levels. The downtown Chicago as we
know it today is several feet higher
than the original.
Lights were dim. Ads in the Journal
during September 1850 offered: Lamp
Oils, Candles, &c; Winter Sperm Oil,
Whale do.: Sperm Candles, Stearine do.
Perhaps the well-to-do burned wax
candles on special occasions, but it
looks as if most people cleaned lamps,
went around their homes in semi-dark-
ness, and were hardened to the odor of
Anyway, September 4, 1 850, brought
crowds into the streets. Word had gone
out that gas lights were going to be
turned on for the first time.
The lamplighter must have felt him-
self an important figure that first night.
There was doubtless cheering when
the thirty-six lamps came on in the
City Hall, and in the homes and
stores of the "125 other customers."
But the uproar must have hit its
climax when the ninety-nine street
lamps in and near Lake Street were
A few days later, the Gem of the
Prairie, weekly edition of The Chicago
Tribune, said, "At about two o'clock
p.m., the gas pipes were filled and
brilliant torches flamed on both sides
of the street as far as the eye could
see . . . The burners in Reed & Co.,
and in Keen's were lighted about the
same time, presenting a bright golden
flame ... In the evening the lamps
were again lighted, and for the first
time in the history of Chicago, several
of the streets were lighted in regular
Citizens view gas-lighted win-
dows of store at Wabash and
Lake Streets, where goods on
display included equipment
for men bound for California
city style. Hereafter she will not 'hide
her light under a bushel.' "
Back of the scenes there must well
have been the usual anxiety and hard
work that go with the starting of a
new project. The new gas plant at
Monroe and Market was manned by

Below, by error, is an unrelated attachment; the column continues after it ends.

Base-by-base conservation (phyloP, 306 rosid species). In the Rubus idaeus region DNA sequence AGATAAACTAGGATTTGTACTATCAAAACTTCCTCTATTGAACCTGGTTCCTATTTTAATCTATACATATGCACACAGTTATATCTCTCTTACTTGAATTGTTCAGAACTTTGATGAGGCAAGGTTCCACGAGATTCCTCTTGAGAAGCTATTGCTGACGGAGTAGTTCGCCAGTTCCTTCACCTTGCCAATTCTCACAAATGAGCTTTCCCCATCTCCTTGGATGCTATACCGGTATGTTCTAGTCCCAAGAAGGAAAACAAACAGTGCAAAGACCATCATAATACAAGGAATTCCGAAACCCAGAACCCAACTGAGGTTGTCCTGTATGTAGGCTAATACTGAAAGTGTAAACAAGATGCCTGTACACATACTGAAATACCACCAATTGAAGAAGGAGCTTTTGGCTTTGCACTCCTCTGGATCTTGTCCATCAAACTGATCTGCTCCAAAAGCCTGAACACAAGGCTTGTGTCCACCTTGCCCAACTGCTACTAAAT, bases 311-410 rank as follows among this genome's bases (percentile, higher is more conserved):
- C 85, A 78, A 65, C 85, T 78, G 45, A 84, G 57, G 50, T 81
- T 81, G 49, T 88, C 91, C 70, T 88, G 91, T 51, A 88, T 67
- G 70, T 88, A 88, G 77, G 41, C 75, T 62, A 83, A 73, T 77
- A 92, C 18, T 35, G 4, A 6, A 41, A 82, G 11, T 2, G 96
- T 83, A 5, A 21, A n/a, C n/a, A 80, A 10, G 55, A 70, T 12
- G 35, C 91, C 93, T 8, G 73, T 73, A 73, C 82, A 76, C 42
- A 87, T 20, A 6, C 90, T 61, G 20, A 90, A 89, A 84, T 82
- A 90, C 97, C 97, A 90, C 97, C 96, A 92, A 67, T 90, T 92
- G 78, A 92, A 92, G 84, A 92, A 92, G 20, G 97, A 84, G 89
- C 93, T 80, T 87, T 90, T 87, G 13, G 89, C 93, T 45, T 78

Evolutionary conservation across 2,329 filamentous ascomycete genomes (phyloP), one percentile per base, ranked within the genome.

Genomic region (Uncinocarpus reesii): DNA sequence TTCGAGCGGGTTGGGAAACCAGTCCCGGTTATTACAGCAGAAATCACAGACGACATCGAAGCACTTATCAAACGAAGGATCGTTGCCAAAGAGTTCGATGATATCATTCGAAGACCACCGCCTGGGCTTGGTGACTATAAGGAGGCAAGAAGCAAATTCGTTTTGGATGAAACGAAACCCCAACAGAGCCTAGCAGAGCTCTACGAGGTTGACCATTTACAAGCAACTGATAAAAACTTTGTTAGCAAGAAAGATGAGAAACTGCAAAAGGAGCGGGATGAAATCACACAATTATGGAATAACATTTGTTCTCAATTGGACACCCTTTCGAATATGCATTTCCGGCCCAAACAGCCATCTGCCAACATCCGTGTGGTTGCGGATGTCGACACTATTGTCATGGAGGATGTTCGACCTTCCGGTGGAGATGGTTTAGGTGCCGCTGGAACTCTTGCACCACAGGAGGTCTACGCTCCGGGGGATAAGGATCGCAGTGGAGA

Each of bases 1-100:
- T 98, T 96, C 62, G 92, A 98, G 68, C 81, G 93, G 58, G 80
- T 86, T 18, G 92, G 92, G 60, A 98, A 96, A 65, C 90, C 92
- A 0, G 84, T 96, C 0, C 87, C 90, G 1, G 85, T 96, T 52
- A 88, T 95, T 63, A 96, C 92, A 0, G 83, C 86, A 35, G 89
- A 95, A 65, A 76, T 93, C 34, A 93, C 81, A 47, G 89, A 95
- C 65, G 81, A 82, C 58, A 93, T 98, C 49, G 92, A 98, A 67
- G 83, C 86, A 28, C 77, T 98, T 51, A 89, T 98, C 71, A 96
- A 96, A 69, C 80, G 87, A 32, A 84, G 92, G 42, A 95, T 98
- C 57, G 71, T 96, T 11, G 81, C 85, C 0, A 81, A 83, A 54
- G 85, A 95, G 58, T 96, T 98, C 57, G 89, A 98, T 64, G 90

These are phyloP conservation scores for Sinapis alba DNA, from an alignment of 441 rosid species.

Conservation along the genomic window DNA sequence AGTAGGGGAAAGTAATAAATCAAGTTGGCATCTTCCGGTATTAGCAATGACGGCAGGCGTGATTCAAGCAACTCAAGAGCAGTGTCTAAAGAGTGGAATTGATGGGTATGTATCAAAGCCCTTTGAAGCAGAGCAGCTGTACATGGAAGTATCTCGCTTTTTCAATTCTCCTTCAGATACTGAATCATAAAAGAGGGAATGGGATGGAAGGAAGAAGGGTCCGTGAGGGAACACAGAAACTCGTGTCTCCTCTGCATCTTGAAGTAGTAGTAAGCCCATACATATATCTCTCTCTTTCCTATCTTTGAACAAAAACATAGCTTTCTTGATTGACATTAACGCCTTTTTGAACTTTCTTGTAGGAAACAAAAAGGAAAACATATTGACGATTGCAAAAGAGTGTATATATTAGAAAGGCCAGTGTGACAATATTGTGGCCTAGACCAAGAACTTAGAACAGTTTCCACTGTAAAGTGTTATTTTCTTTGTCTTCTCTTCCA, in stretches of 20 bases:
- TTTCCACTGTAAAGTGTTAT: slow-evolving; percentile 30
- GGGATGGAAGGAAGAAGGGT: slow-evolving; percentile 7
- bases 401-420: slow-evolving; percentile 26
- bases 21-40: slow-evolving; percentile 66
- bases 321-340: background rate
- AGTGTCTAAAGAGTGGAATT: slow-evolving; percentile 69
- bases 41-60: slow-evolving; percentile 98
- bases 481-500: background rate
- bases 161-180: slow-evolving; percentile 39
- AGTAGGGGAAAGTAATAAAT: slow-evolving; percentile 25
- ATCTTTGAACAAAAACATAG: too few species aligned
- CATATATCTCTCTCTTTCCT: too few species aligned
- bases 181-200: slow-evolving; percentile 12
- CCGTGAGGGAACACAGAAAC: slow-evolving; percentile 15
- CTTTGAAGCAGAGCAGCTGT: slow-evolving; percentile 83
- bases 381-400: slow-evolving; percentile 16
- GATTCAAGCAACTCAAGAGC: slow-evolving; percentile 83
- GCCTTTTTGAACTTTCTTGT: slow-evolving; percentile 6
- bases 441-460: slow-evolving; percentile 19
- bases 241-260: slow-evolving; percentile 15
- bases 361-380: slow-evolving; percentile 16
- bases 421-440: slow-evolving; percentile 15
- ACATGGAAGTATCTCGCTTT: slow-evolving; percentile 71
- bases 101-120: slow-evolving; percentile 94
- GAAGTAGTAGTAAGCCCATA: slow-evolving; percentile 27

newcomers because Chicago was too
young a city to have "native sons" on
whom to call.
There were bristly-mustached sons
of Scotland who brought their under-
standing of steam engines to the job of
gas making. There were dozens of
brawny Irish immigrants, too. Theirs
was the job of putting gas mains into
the streets and connecting them into
the homes and businesses. More im-
portant, they took over the gas ovens.
These strong-backed sons of Erin
shoveled in the coal used to make the
gas. To them goes the credit for estab-
lishing the tradition of "keeping the
As years went on most of them con-
tinued to live in the shadows of the
gas holders ("tanks" to the layman).
If they saw the top section of the
Chicago's Courthouse in 1850. This picture and
others up to and including page 11, are redrawn
from old prints of the Chicago Historical Society.
holder high in the structure, it indi-
cated that all was well at the works
and a plentiful supply was ready for
the growing demands of the city. And
when any unusual effort was neces-
sary, they were close by.
The Infant and the Giant
Chicago's population in 1850 was
30,000 compared with over 3,600,000
today. To compare gas service in 1850
with today is to compare the first send-
out of 15,000 cubic feet a night with
this year's twenty-four-hour peak send-
out of over 320,000,000 cubic feet.